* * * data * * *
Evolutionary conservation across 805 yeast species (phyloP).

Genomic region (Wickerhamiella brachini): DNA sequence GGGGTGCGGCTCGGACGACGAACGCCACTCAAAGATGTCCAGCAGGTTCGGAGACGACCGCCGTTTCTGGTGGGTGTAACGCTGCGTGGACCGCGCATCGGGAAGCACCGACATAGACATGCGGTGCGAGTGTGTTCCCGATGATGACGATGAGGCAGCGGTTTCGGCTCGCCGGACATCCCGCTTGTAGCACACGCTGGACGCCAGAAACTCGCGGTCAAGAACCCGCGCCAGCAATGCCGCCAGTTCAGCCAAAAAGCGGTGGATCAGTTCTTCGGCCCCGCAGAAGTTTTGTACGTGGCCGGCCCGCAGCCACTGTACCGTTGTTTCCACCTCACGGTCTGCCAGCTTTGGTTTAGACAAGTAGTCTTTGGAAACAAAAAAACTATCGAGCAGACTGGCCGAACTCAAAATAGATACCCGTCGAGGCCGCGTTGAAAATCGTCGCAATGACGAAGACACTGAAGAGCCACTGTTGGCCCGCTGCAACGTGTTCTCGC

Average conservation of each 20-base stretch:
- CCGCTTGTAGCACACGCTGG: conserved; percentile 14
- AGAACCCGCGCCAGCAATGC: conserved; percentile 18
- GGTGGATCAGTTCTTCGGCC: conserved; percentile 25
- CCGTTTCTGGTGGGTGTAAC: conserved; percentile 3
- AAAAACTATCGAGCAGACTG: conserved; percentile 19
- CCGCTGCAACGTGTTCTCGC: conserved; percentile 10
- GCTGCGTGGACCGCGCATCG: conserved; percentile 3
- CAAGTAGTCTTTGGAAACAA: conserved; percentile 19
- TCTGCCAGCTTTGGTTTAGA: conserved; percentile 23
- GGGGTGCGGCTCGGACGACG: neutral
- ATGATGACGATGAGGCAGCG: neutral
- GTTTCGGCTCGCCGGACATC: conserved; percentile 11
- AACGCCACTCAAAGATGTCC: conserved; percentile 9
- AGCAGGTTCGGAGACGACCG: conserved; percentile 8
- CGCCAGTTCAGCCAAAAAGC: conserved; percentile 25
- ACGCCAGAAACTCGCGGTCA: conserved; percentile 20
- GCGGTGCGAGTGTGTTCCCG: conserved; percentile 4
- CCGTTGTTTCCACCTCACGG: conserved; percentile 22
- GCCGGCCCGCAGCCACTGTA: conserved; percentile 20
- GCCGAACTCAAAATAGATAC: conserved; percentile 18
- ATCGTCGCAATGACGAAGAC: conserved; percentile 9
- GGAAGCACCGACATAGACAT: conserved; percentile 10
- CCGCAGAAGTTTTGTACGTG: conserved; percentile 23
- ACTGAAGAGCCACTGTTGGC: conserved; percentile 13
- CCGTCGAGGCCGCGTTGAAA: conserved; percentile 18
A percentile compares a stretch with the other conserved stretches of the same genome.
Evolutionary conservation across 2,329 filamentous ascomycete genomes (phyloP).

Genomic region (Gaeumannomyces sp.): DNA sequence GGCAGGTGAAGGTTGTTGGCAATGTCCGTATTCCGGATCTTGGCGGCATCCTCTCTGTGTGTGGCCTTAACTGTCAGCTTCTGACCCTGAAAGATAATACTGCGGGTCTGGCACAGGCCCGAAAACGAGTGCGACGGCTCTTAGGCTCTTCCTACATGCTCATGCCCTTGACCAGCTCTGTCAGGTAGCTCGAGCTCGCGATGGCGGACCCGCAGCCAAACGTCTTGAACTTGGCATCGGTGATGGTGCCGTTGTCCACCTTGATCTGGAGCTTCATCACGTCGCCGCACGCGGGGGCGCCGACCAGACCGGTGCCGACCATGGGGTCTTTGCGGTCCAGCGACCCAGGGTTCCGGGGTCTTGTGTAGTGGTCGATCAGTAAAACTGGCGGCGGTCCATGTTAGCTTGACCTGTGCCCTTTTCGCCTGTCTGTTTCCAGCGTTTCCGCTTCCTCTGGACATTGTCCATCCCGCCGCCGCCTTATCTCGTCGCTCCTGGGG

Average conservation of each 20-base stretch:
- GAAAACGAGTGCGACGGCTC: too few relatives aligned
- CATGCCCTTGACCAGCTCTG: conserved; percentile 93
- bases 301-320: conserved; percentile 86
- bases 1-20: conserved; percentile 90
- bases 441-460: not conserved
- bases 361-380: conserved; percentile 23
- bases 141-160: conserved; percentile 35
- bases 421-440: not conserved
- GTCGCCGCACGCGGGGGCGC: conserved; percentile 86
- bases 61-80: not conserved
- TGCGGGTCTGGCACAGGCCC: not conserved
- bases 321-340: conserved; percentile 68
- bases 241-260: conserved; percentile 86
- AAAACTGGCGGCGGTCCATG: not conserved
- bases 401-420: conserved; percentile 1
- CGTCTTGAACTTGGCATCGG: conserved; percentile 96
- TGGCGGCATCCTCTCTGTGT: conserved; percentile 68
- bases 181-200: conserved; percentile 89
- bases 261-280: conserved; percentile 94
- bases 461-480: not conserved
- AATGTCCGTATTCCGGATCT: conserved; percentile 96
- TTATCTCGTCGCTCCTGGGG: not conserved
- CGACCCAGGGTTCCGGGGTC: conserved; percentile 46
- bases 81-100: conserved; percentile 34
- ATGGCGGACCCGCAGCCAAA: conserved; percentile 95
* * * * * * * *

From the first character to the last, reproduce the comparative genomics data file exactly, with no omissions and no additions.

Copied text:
Evolutionary conservation across 805 yeast species (phyloP).

Genomic region (Wickerhamiella brachini): DNA sequence GGGGTGCGGCTCGGACGACGAACGCCACTCAAAGATGTCCAGCAGGTTCGGAGACGACCGCCGTTTCTGGTGGGTGTAACGCTGCGTGGACCGCGCATCGGGAAGCACCGACATAGACATGCGGTGCGAGTGTGTTCCCGATGATGACGATGAGGCAGCGGTTTCGGCTCGCCGGACATCCCGCTTGTAGCACACGCTGGACGCCAGAAACTCGCGGTCAAGAACCCGCGCCAGCAATGCCGCCAGTTCAGCCAAAAAGCGGTGGATCAGTTCTTCGGCCCCGCAGAAGTTTTGTACGTGGCCGGCCCGCAGCCACTGTACCGTTGTTTCCACCTCACGGTCTGCCAGCTTTGGTTTAGACAAGTAGTCTTTGGAAACAAAAAAACTATCGAGCAGACTGGCCGAACTCAAAATAGATACCCGTCGAGGCCGCGTTGAAAATCGTCGCAATGACGAAGACACTGAAGAGCCACTGTTGGCCCGCTGCAACGTGTTCTCGC

Average conservation of each 20-base stretch:
- CCGCTTGTAGCACACGCTGG: conserved; percentile 14
- AGAACCCGCGCCAGCAATGC: conserved; percentile 18
- GGTGGATCAGTTCTTCGGCC: conserved; percentile 25
- CCGTTTCTGGTGGGTGTAAC: conserved; percentile 3
- AAAAACTATCGAGCAGACTG: conserved; percentile 19
- CCGCTGCAACGTGTTCTCGC: conserved; percentile 10
- GCTGCGTGGACCGCGCATCG: conserved; percentile 3
- CAAGTAGTCTTTGGAAACAA: conserved; percentile 19
- TCTGCCAGCTTTGGTTTAGA: conserved; percentile 23
- GGGGTGCGGCTCGGACGACG: neutral
- ATGATGACGATGAGGCAGCG: neutral
- GTTTCGGCTCGCCGGACATC: conserved; percentile 11
- AACGCCACTCAAAGATGTCC: conserved; percentile 9
- AGCAGGTTCGGAGACGACCG: conserved; percentile 8
- CGCCAGTTCAGCCAAAAAGC: conserved; percentile 25
- ACGCCAGAAACTCGCGGTCA: conserved; percentile 20
- GCGGTGCGAGTGTGTTCCCG: conserved; percentile 4
- CCGTTGTTTCCACCTCACGG: conserved; percentile 22
- GCCGGCCCGCAGCCACTGTA: conserved; percentile 20
- GCCGAACTCAAAATAGATAC: conserved; percentile 18
- ATCGTCGCAATGACGAAGAC: conserved; percentile 9
- GGAAGCACCGACATAGACAT: conserved; percentile 10
- CCGCAGAAGTTTTGTACGTG: conserved; percentile 23
- ACTGAAGAGCCACTGTTGGC: conserved; percentile 13
- CCGTCGAGGCCGCGTTGAAA: conserved; percentile 18
A percentile compares a stretch with the other conserved stretches of the same genome.
Evolutionary conservation across 2,329 filamentous ascomycete genomes (phyloP).

Genomic region (Gaeumannomyces sp.): DNA sequence GGCAGGTGAAGGTTGTTGGCAATGTCCGTATTCCGGATCTTGGCGGCATCCTCTCTGTGTGTGGCCTTAACTGTCAGCTTCTGACCCTGAAAGATAATACTGCGGGTCTGGCACAGGCCCGAAAACGAGTGCGACGGCTCTTAGGCTCTTCCTACATGCTCATGCCCTTGACCAGCTCTGTCAGGTAGCTCGAGCTCGCGATGGCGGACCCGCAGCCAAACGTCTTGAACTTGGCATCGGTGATGGTGCCGTTGTCCACCTTGATCTGGAGCTTCATCACGTCGCCGCACGCGGGGGCGCCGACCAGACCGGTGCCGACCATGGGGTCTTTGCGGTCCAGCGACCCAGGGTTCCGGGGTCTTGTGTAGTGGTCGATCAGTAAAACTGGCGGCGGTCCATGTTAGCTTGACCTGTGCCCTTTTCGCCTGTCTGTTTCCAGCGTTTCCGCTTCCTCTGGACATTGTCCATCCCGCCGCCGCCTTATCTCGTCGCTCCTGGGG

Average conservation of each 20-base stretch:
- GAAAACGAGTGCGACGGCTC: too few relatives aligned
- CATGCCCTTGACCAGCTCTG: conserved; percentile 93
- bases 301-320: conserved; percentile 86
- bases 1-20: conserved; percentile 90
- bases 441-460: not conserved
- bases 361-380: conserved; percentile 23
- bases 141-160: conserved; percentile 35
- bases 421-440: not conserved
- GTCGCCGCACGCGGGGGCGC: conserved; percentile 86
- bases 61-80: not conserved
- TGCGGGTCTGGCACAGGCCC: not conserved
- bases 321-340: conserved; percentile 68
- bases 241-260: conserved; percentile 86
- AAAACTGGCGGCGGTCCATG: not conserved
- bases 401-420: conserved; percentile 1
- CGTCTTGAACTTGGCATCGG: conserved; percentile 96
- TGGCGGCATCCTCTCTGTGT: conserved; percentile 68
- bases 181-200: conserved; percentile 89
- bases 261-280: conserved; percentile 94
- bases 461-480: not conserved
- AATGTCCGTATTCCGGATCT: conserved; percentile 96
- TTATCTCGTCGCTCCTGGGG: not conserved
- CGACCCAGGGTTCCGGGGTC: conserved; percentile 46
- bases 81-100: conserved; percentile 34
- ATGGCGGACCCGCAGCCAAA: conserved; percentile 95